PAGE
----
As a mother, one of my most important jobs is to teach my children empathy. What better way to do this than to put them in Mommy and Daddy’s shoes for a day? This St. Patrick’s Day, take a page from Mama Tries Blog and devote the day to exacting revenge on your wee ones by giving them a hefty dose of their own medicine – all served with a spoonful of sugar, of course.
Mess with their Mealtime
Between searching for the “right” spoon for your three-year-old or fulfilling drink orders for fickle children, peaceful mealtimes are a rarity for parents. Even when the utensils are in order and thirsts are quenched, there’s the matter of actually having your picky eater consume a healthy meal. Basically, I feel like I am getting pranked every time my family sits down to eat, so St. Patrick’s Day allows me the opportunity to turn the tables and mess with my kids’ mealtime for a change. No, this does not mean I am going to serve my children a full Irish breakfast. I’m trying to mess with them, not send them to blood sausage-induced therapy. Instead, I put a drop of green food coloring in their bowls before I fill it with their cereal and milk. This will ensure that breakfast looks typical upon being served, but will magically transform into an emerald sea right before their very eyes. Sit back and enjoy your Lucky Charms while your children’s minds are blown and it’s their meal that’s disturbed for once.
Intrude on their Privacy
If you’re like me, you haven’t peed in private since the days before stretch marks. My children see their mother entering the bathroom as an appropriate time to express their love for me, demand a snack, or tattle on a sibling. Whatever the case may be, I’ve come to accept having company in the restroom. St. Patrick’s Day is my children’s turn to see what it’s like to have a wee little one intrude on their bathroom time. The trick with this one is to put green food coloring in the tank of your toilet. That way, the water is clear when your child goes in, but turns green as they wash their hands after they’ve flushed. See how they like discovering that a mischievous little leprechaun snuck into the bathroom while they were in there! Plus, they’re usually so freaked out, they steer clear of the bathroom as much as possible for the remainder of the day, which means Mommy gets to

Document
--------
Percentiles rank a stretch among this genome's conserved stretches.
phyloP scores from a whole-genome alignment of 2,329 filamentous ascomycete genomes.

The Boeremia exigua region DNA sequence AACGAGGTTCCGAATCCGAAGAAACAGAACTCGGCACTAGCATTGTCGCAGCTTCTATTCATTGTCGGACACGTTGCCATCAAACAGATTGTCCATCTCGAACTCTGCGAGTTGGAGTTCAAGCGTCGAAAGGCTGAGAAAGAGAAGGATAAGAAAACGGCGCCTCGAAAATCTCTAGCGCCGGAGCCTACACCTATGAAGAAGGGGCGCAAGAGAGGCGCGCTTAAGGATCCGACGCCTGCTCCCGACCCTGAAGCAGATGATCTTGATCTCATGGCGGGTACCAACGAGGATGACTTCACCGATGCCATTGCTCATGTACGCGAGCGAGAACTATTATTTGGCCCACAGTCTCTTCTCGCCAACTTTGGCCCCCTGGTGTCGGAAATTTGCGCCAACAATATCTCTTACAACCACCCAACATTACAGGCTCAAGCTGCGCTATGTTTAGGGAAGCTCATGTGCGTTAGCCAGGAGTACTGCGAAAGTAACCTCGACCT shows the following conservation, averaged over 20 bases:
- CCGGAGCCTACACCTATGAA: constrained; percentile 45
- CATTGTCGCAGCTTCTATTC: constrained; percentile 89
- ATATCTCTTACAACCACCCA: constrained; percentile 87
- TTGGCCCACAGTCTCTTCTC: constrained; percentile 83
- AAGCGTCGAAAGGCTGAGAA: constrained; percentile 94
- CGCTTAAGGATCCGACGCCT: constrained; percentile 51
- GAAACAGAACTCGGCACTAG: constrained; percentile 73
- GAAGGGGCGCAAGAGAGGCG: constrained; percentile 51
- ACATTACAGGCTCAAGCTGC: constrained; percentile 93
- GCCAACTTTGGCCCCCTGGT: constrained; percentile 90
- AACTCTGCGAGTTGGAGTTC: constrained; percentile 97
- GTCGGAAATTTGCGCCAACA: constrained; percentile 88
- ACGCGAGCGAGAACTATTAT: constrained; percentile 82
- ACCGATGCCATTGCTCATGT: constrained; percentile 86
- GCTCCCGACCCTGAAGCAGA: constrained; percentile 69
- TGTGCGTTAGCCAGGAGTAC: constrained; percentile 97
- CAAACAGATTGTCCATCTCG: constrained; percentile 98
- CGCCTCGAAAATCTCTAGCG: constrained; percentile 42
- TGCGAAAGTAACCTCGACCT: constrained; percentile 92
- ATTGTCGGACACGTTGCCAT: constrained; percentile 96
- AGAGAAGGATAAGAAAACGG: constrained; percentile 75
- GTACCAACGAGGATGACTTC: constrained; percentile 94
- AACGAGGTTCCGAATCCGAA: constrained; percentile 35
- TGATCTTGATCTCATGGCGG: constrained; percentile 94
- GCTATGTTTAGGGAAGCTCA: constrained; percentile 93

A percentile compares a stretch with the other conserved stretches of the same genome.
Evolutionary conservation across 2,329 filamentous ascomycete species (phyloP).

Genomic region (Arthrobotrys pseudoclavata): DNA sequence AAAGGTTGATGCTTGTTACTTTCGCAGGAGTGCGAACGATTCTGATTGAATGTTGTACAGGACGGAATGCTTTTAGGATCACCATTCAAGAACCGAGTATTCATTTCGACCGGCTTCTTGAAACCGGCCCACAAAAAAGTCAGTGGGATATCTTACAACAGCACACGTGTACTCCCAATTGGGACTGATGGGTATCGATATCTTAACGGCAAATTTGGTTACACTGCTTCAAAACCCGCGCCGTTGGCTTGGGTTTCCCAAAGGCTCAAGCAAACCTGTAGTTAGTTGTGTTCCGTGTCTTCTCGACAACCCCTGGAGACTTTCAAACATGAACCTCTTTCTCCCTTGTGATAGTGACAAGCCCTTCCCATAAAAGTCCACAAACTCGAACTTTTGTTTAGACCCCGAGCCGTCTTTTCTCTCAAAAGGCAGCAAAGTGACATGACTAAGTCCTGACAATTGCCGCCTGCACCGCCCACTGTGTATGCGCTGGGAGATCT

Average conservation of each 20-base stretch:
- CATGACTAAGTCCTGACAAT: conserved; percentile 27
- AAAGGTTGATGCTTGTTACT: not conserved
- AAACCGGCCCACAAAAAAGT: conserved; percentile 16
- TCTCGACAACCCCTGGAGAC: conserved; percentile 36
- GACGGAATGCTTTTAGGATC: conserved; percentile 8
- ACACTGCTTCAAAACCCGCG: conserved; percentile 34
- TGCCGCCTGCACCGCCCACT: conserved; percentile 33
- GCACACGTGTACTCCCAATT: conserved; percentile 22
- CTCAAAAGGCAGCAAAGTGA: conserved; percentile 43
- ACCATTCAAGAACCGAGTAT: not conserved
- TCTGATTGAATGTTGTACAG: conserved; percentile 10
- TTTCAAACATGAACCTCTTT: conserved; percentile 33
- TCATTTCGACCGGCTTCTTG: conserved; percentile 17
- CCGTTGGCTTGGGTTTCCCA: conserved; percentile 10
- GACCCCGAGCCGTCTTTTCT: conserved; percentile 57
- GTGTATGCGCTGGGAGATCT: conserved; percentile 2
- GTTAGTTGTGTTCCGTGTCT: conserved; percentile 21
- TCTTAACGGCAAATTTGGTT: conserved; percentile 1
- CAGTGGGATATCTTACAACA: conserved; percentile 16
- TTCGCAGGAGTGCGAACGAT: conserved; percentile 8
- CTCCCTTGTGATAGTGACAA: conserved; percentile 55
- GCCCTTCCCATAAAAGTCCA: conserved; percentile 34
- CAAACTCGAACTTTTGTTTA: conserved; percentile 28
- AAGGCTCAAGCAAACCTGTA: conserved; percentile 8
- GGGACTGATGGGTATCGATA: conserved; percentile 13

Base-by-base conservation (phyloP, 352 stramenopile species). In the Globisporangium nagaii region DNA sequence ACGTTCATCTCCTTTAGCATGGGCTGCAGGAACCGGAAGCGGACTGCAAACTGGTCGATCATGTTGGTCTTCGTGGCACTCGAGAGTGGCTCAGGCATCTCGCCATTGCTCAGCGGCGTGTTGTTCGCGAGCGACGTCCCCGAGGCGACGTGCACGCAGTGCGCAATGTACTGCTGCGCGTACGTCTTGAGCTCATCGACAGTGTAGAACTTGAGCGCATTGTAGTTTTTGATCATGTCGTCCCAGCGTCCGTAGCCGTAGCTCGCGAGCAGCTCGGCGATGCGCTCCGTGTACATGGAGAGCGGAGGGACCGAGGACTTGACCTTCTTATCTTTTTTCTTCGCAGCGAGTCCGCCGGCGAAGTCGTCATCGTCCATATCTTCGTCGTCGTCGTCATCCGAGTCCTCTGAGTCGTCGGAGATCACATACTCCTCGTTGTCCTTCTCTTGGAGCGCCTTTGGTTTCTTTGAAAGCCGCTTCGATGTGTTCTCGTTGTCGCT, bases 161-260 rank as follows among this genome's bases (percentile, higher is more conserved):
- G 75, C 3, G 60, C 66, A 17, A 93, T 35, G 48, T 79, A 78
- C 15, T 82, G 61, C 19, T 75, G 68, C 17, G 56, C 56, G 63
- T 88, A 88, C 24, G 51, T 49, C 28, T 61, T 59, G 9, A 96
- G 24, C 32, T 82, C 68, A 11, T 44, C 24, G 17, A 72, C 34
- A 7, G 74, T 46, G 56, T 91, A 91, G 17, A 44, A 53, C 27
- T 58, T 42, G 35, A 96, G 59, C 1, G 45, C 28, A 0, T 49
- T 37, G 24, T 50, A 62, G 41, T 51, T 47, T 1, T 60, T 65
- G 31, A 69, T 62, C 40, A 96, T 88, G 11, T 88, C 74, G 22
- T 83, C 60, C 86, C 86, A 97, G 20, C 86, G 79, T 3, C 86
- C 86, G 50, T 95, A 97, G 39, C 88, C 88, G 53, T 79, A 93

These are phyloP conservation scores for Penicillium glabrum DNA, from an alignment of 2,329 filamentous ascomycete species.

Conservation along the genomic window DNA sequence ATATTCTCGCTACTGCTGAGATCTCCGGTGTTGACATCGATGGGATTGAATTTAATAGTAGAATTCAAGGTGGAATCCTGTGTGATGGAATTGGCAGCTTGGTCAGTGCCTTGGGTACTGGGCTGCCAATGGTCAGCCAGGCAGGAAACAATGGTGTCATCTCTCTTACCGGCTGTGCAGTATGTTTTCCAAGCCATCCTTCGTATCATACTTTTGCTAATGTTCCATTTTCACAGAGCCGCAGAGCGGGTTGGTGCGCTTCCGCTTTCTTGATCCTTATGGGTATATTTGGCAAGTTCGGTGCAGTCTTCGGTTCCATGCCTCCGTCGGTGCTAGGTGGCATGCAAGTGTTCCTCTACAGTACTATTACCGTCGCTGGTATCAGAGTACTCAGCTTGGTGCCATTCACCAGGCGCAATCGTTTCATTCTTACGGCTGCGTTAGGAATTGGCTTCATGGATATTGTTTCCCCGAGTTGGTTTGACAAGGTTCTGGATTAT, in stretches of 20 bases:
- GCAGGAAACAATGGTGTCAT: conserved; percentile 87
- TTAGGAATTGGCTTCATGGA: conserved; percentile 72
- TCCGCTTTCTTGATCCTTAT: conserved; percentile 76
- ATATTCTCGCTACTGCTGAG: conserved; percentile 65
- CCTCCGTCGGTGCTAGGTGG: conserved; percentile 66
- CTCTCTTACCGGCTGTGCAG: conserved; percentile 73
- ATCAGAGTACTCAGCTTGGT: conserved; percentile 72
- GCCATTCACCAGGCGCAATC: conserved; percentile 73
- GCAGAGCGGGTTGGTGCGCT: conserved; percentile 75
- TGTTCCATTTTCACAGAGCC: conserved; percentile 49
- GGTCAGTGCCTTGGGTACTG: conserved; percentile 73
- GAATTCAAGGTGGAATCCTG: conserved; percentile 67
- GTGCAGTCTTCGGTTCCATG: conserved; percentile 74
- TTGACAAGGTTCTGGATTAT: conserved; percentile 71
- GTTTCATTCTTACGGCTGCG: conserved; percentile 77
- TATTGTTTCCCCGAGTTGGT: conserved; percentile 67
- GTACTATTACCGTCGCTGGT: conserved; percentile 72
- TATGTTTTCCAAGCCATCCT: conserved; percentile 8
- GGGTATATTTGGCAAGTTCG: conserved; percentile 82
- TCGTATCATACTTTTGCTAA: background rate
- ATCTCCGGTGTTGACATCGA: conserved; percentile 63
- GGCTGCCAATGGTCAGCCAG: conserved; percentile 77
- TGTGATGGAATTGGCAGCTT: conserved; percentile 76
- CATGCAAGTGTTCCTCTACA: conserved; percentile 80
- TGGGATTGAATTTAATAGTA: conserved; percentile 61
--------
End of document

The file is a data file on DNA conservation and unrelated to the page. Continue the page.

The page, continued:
read gossip blogs pee in private for once.
Take them on a Wild
Goose Leprechaun Chase
Last Tuesday morning, when I should have been well on my way to work, I spent fifteen minutes searching for a My Little Pony hat for Crazy Hat Day at school. I never found it. I probably spend an average of 40 minutes a day scouring my home for items that my children absolutely cannot live without – like a certain stuffed bear they haven’t even looked at in eight months. Well, this St. Patrick’s Day, it’s going to be them searching. From morning until night, Mommy and Daddy will not only be leaving the aforementioned signs of a leprechaun, we will randomly shout, “There he goes!” whenever we would like a little time for ourselves. We will watch the girls scamper around the house, seeking out a cagey mythical creature that we know they will never find. Sure, we will spend part of the day reveling in their childhood innocence and wonder, but we are also going to feel a great satisfaction that it is them unsuccessfully hunting for some elusive entity for a change.
Rain on their Parade
Parenthood means making all sorts of commitments that you ultimately regret. “Sure, I’d love to supply 25 healthy, Halloween-themed snacks for the pre-school party!” I say on October 1st. By the 30th, when I’m drawing jack-o-lantern faces on clementines at 10pm, I’m a little less enthusiastic about undertaking. Well, St. Patrick’s Day just happens to be an opportune time for my girls to learn about honoring commitments. My girls are Irish dancers, so they get to march in our city’s St. Patrick’s Day parade every year. They spend weeks imagining themselves waving at cheering crowds and dancing in the streets with their friends. Then last year they woke up to a cold March rain, and that parade didn’t sound so enticing anymore. Guess who made them march anyway? When you make a commitment, you stick with it, kids. Just like Mommy’s going to keep spreading herself too thin, my kids are going to step, two, three down a parade route. Because St. Patrick’s Day means learning that anyone can rain on our parade, but we are still going be there dancing in it.
Impart Life Lessons
Children are a gift. Sure they ruin dinner time, destroy all semblance of privacy, and exhaust us until we are mere shells of ourselves, but we wouldn’t have it any other way. That’s why St. Patrick’s Day ends in our house with a little token from Luigi the Leprechaun (named to honor both our Italian and Irish heritage and to appease Mommy’s lifelong love of alliteration). Last year, Luigi left a book inscribed with the following Irish blessing:
May the sun shine, all day long,
everything go right, and nothing go wrong.
May those you love bring love back to you,
and may all the wishes you wish come true!
Because yes, it’s fun for Mommy and Daddy to exact their revenge by playing silly pranks for a day, but St. Patrick’s Day is a holiday that celebrates our Irish culture. It’s a day I get to teach my children about the most important things in this world – happiness, optimism, love, and dreams. Well, that and that leprechaun pee is green.